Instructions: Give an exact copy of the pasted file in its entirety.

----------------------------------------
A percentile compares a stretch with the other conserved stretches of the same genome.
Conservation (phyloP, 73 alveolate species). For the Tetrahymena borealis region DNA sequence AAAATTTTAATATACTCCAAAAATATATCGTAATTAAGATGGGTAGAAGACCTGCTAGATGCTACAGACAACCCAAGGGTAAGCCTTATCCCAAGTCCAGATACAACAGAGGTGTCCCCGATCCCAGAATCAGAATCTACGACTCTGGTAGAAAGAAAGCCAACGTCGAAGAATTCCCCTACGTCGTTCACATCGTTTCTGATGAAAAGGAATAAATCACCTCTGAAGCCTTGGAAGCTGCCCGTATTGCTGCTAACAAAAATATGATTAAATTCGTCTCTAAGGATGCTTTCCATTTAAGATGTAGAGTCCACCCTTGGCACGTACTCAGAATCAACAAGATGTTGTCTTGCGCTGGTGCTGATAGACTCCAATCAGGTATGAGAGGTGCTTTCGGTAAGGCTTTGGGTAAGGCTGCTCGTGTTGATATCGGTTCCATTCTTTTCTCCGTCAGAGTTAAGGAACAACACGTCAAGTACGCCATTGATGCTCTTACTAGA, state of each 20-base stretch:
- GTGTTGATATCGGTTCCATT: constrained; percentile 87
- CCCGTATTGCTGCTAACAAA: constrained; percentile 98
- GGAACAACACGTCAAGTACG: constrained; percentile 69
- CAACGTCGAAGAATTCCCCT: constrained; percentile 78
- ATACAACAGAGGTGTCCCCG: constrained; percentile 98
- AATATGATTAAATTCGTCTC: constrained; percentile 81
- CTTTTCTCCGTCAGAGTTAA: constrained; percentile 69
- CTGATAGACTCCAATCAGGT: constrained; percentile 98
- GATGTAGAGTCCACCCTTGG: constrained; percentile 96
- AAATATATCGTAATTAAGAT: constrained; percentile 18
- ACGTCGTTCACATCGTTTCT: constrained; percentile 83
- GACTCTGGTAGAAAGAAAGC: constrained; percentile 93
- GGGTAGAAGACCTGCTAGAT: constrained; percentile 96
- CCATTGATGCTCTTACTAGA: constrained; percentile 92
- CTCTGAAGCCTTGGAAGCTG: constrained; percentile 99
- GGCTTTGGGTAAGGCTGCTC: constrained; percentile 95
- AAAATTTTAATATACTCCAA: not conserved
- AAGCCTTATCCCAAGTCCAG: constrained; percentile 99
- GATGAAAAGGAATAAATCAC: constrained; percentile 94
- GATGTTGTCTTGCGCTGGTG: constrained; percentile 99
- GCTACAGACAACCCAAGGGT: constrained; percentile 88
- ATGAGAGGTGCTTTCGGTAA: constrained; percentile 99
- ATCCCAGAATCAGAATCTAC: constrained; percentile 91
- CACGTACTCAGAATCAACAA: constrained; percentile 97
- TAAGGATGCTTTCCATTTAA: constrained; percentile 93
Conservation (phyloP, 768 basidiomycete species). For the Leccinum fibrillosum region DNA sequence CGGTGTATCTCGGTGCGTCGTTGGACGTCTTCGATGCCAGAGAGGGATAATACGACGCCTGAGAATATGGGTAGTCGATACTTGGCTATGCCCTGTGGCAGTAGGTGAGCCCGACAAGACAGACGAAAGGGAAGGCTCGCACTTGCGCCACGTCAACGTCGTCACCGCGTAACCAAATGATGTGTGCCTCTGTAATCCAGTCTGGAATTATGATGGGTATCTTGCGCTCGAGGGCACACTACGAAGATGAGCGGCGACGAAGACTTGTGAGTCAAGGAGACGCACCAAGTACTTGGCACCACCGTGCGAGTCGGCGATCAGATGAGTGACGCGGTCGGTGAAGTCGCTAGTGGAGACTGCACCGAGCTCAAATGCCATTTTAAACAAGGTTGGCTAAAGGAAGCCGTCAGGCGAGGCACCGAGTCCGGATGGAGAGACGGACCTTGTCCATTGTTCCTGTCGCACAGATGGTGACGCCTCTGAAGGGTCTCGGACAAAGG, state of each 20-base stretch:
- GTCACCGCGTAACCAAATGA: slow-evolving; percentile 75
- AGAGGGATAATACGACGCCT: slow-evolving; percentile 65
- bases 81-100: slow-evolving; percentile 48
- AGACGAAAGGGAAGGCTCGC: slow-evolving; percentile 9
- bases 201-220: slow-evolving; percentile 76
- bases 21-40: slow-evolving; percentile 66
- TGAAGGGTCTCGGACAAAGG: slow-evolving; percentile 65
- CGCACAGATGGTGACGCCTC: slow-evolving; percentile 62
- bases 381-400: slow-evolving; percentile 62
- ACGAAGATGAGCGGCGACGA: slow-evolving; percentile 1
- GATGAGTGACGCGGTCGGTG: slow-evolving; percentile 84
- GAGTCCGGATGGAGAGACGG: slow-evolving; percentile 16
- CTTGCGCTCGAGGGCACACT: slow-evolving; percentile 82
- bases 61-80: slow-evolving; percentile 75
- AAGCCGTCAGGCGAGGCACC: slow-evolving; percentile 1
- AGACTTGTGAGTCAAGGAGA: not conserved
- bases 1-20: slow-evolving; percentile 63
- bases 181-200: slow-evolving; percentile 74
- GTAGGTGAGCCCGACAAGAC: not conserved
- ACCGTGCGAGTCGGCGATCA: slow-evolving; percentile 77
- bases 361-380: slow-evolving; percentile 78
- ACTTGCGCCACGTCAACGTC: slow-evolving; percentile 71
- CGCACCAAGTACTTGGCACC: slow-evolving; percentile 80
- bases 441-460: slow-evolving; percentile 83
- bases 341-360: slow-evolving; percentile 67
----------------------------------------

A percentile compares a stretch with the other conserved stretches of the same genome.
Conservation (phyloP, 73 alveolate species). For the Tetrahymena borealis region DNA sequence AAAATTTTAATATACTCCAAAAATATATCGTAATTAAGATGGGTAGAAGACCTGCTAGATGCTACAGACAACCCAAGGGTAAGCCTTATCCCAAGTCCAGATACAACAGAGGTGTCCCCGATCCCAGAATCAGAATCTACGACTCTGGTAGAAAGAAAGCCAACGTCGAAGAATTCCCCTACGTCGTTCACATCGTTTCTGATGAAAAGGAATAAATCACCTCTGAAGCCTTGGAAGCTGCCCGTATTGCTGCTAACAAAAATATGATTAAATTCGTCTCTAAGGATGCTTTCCATTTAAGATGTAGAGTCCACCCTTGGCACGTACTCAGAATCAACAAGATGTTGTCTTGCGCTGGTGCTGATAGACTCCAATCAGGTATGAGAGGTGCTTTCGGTAAGGCTTTGGGTAAGGCTGCTCGTGTTGATATCGGTTCCATTCTTTTCTCCGTCAGAGTTAAGGAACAACACGTCAAGTACGCCATTGATGCTCTTACTAGA, state of each 20-base stretch:
- GTGTTGATATCGGTTCCATT: constrained; percentile 87
- CCCGTATTGCTGCTAACAAA: constrained; percentile 98
- GGAACAACACGTCAAGTACG: constrained; percentile 69
- CAACGTCGAAGAATTCCCCT: constrained; percentile 78
- ATACAACAGAGGTGTCCCCG: constrained; percentile 98
- AATATGATTAAATTCGTCTC: constrained; percentile 81
- CTTTTCTCCGTCAGAGTTAA: constrained; percentile 69
- CTGATAGACTCCAATCAGGT: constrained; percentile 98
- GATGTAGAGTCCACCCTTGG: constrained; percentile 96
- AAATATATCGTAATTAAGAT: constrained; percentile 18
- ACGTCGTTCACATCGTTTCT: constrained; percentile 83
- GACTCTGGTAGAAAGAAAGC: constrained; percentile 93
- GGGTAGAAGACCTGCTAGAT: constrained; percentile 96
- CCATTGATGCTCTTACTAGA: constrained; percentile 92
- CTCTGAAGCCTTGGAAGCTG: constrained; percentile 99
- GGCTTTGGGTAAGGCTGCTC: constrained; percentile 95
- AAAATTTTAATATACTCCAA: not conserved
- AAGCCTTATCCCAAGTCCAG: constrained; percentile 99
- GATGAAAAGGAATAAATCAC: constrained; percentile 94
- GATGTTGTCTTGCGCTGGTG: constrained; percentile 99
- GCTACAGACAACCCAAGGGT: constrained; percentile 88
- ATGAGAGGTGCTTTCGGTAA: constrained; percentile 99
- ATCCCAGAATCAGAATCTAC: constrained; percentile 91
- CACGTACTCAGAATCAACAA: constrained; percentile 97
- TAAGGATGCTTTCCATTTAA: constrained; percentile 93
Conservation (phyloP, 768 basidiomycete species). For the Leccinum fibrillosum region DNA sequence CGGTGTATCTCGGTGCGTCGTTGGACGTCTTCGATGCCAGAGAGGGATAATACGACGCCTGAGAATATGGGTAGTCGATACTTGGCTATGCCCTGTGGCAGTAGGTGAGCCCGACAAGACAGACGAAAGGGAAGGCTCGCACTTGCGCCACGTCAACGTCGTCACCGCGTAACCAAATGATGTGTGCCTCTGTAATCCAGTCTGGAATTATGATGGGTATCTTGCGCTCGAGGGCACACTACGAAGATGAGCGGCGACGAAGACTTGTGAGTCAAGGAGACGCACCAAGTACTTGGCACCACCGTGCGAGTCGGCGATCAGATGAGTGACGCGGTCGGTGAAGTCGCTAGTGGAGACTGCACCGAGCTCAAATGCCATTTTAAACAAGGTTGGCTAAAGGAAGCCGTCAGGCGAGGCACCGAGTCCGGATGGAGAGACGGACCTTGTCCATTGTTCCTGTCGCACAGATGGTGACGCCTCTGAAGGGTCTCGGACAAAGG, state of each 20-base stretch:
- GTCACCGCGTAACCAAATGA: slow-evolving; percentile 75
- AGAGGGATAATACGACGCCT: slow-evolving; percentile 65
- bases 81-100: slow-evolving; percentile 48
- AGACGAAAGGGAAGGCTCGC: slow-evolving; percentile 9
- bases 201-220: slow-evolving; percentile 76
- bases 21-40: slow-evolving; percentile 66
- TGAAGGGTCTCGGACAAAGG: slow-evolving; percentile 65
- CGCACAGATGGTGACGCCTC: slow-evolving; percentile 62
- bases 381-400: slow-evolving; percentile 62
- ACGAAGATGAGCGGCGACGA: slow-evolving; percentile 1
- GATGAGTGACGCGGTCGGTG: slow-evolving; percentile 84
- GAGTCCGGATGGAGAGACGG: slow-evolving; percentile 16
- CTTGCGCTCGAGGGCACACT: slow-evolving; percentile 82
- bases 61-80: slow-evolving; percentile 75
- AAGCCGTCAGGCGAGGCACC: slow-evolving; percentile 1
- AGACTTGTGAGTCAAGGAGA: not conserved
- bases 1-20: slow-evolving; percentile 63
- bases 181-200: slow-evolving; percentile 74
- GTAGGTGAGCCCGACAAGAC: not conserved
- ACCGTGCGAGTCGGCGATCA: slow-evolving; percentile 77
- bases 361-380: slow-evolving; percentile 78
- ACTTGCGCCACGTCAACGTC: slow-evolving; percentile 71
- CGCACCAAGTACTTGGCACC: slow-evolving; percentile 80
- bases 441-460: slow-evolving; percentile 83
- bases 341-360: slow-evolving; percentile 67